Wednesday, January 21, 2009

More Velcade-Style Risk-Sharing in the UK?

It appears that Janssen-Cilag feels a lot better now about its pay-for-performance scheme around multiple myeloma drug bortezemib (Velcade) than it did when the program was introduced in 2007.

The Velcade Response Scheme (VRS) came about out of desperation: cost-effectiveness watchdog NICE had turned down the drug as too expensive, so Janssen-Cilag, to its credit, said to the UK’s state payer, the Department of Health, ok, well if we promise to charge only when the drug is effective (and refund you if not), then will you give this to patients?

The answer was yes. And now, not only have all of the UK’s Primary Care Trusts have signed up to the VRS, according to a Janssen spokesperson, but this scheme “may now be a good example of how a performance-based scheme could be structured.” That’s not a statement from Janssen; it’s from a position document issued last year by the British Oncology Pharmacy Association on risk-sharing schemes.

Indeed, such schemes have, perhaps inevitably, become a rather more regular feature of the UK drug landscape—making Janssen feel more pioneering than desperate (though Janssen isn’t the first to guarantee performance; Pfizer tried with Lipitor too).

Most of the other recent flavors of risk-sharing programs around expensive cancer drugs emerged, like VRS did, as a result of a negative NICE appraisal. Merck-Serono offered the Cetuximab Cost-Share Program around Erbitux in metastatic colorectal cancer, which involved refunding primary care trusts the cost of any vials of the drug used for patients that fell into a pre-agreed ‘non-responder’ category at up to 6 weeks. Roche instigated the ‘Tarceva Access Program’ for its NSCLC drug erlotinib, offering a rebate, in the form of a credit note against any future Roche purchase, for the amount that the drug cost over and above the cost of the incumbent NSCLC treatment docetaxel (Sanofi-Aventis' Taxotere) for an average patient duration (with an upper limit on the total number of packs).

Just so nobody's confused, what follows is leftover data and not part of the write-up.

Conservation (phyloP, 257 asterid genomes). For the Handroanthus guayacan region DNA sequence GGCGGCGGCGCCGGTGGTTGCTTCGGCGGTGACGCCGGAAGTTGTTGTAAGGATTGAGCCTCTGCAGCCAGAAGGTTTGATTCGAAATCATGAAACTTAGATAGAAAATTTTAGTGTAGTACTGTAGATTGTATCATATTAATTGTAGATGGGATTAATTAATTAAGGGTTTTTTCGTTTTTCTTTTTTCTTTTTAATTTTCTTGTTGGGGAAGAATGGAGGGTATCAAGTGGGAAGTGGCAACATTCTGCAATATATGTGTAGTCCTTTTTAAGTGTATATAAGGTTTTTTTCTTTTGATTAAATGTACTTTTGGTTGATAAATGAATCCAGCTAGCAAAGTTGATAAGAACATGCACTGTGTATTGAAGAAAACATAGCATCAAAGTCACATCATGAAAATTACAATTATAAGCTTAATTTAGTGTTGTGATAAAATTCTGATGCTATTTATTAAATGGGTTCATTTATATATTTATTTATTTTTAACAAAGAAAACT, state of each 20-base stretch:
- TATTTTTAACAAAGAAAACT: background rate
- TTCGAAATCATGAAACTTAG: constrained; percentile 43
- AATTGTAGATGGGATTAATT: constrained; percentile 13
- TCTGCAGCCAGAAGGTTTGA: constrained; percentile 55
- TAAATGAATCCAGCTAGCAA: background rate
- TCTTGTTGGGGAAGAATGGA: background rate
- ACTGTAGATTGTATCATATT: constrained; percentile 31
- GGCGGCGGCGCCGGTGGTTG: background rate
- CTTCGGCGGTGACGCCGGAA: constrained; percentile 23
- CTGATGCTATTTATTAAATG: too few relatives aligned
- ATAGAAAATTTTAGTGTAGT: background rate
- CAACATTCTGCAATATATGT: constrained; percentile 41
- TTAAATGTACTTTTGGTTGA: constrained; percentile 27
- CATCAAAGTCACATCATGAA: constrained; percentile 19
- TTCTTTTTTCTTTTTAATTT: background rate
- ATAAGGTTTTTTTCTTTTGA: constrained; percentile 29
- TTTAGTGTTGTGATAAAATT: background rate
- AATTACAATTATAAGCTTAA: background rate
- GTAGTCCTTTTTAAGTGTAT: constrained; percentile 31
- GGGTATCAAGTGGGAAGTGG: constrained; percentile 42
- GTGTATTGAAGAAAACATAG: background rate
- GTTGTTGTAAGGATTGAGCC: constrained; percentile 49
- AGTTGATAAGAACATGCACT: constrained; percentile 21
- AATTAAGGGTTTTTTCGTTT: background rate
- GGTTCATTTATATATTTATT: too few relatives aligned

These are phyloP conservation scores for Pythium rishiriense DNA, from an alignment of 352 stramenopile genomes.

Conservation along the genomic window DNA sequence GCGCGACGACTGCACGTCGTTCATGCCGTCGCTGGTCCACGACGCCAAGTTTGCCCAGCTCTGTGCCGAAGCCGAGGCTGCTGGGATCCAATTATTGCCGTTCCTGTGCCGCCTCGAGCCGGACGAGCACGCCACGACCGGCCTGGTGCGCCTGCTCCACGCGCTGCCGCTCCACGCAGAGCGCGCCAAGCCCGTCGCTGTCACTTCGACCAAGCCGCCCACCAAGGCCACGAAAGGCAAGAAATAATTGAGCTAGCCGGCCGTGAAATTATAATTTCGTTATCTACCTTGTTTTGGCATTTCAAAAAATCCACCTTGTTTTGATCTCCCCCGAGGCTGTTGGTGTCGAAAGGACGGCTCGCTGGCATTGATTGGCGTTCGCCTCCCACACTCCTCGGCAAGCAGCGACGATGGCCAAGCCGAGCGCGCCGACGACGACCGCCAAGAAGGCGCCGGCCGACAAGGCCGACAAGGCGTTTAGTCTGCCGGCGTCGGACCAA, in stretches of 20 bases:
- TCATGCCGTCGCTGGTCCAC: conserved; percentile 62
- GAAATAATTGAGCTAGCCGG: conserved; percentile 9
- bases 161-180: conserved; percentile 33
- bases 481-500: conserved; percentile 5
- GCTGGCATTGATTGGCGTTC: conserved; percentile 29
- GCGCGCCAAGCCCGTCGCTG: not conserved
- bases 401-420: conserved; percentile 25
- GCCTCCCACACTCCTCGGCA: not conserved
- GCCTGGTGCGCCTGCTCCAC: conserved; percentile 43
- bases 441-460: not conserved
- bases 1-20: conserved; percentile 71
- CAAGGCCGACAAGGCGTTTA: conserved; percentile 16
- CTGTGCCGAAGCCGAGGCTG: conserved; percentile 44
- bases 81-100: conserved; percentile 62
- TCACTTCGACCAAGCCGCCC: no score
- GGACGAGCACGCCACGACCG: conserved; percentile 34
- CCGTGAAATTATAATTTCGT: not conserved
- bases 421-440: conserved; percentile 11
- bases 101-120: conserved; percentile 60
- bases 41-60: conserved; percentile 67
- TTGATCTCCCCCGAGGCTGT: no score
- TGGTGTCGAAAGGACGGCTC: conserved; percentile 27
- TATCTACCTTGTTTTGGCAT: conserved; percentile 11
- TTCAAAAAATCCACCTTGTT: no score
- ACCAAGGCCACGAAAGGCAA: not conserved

Now granted, Roche’s program was initially introduced as a means to claw market share off docetaxel, which it was struggling to do ahead of NICE guidance. But when NICE found Tarceva to be un-cost effective—with questions around the lack of comparative data with docetaxel in particular--the scheme was formally proposed to NICE as part of a re-review. In November 2008, NICE issued positive guidance—but only on condition that the overall treatment cost remained in line with that of docetaxel. Roche had to drop the price by about 7.5%.

Critics say such programs are simply a way for industry to coerce NICE into a ‘yes’. Maybe. But there’s no denying that such schemes represent a logical way to improve patient access without breaking the bank. Indeed, the new UK drug pricing contract, the PPRS, formalizes a bunch of patient access schemes, including risk-sharing programs. And NICE, as we heard from CEO Andrew Dillon last week, would prefer such schemes to be proposed up front, before a drug is submitted for review, rather than as a last-resort of the drug fails the cost-test.

Small wonder, then, that in the last three or four months since the PPRS was published, the department of health has been in contact with various companies about schemes around several “high profile” drugs, according to David Thomson, Lead Pharmacist at the Yorkshire Cancer Network and author of the BOPA position statement.

The big problem is administration. As it is, it’s complex to administer rebates and track outcomes. The more different schemes are available, the harder that becomes. “Anecdotal evidence suggests that the VRS [and a similar scheme around Sutent] aren’t necessarily bringing the expected levels of financial benefit to the National Health Service,” Thomson told The IN VIVO Blog.

Add to this the problem of patchy uptake or availability of some of the existing handful of programs across the country, and the possibility of multiple risk-programs across a single drug for different indications, and it’s easy to see why BOPA's pushing for some sort of risk-sharing plan template....and why we may not, after all, see a flood of VRS-followers soon.

image by flickr user fboosman used under a creative commons license

No comments: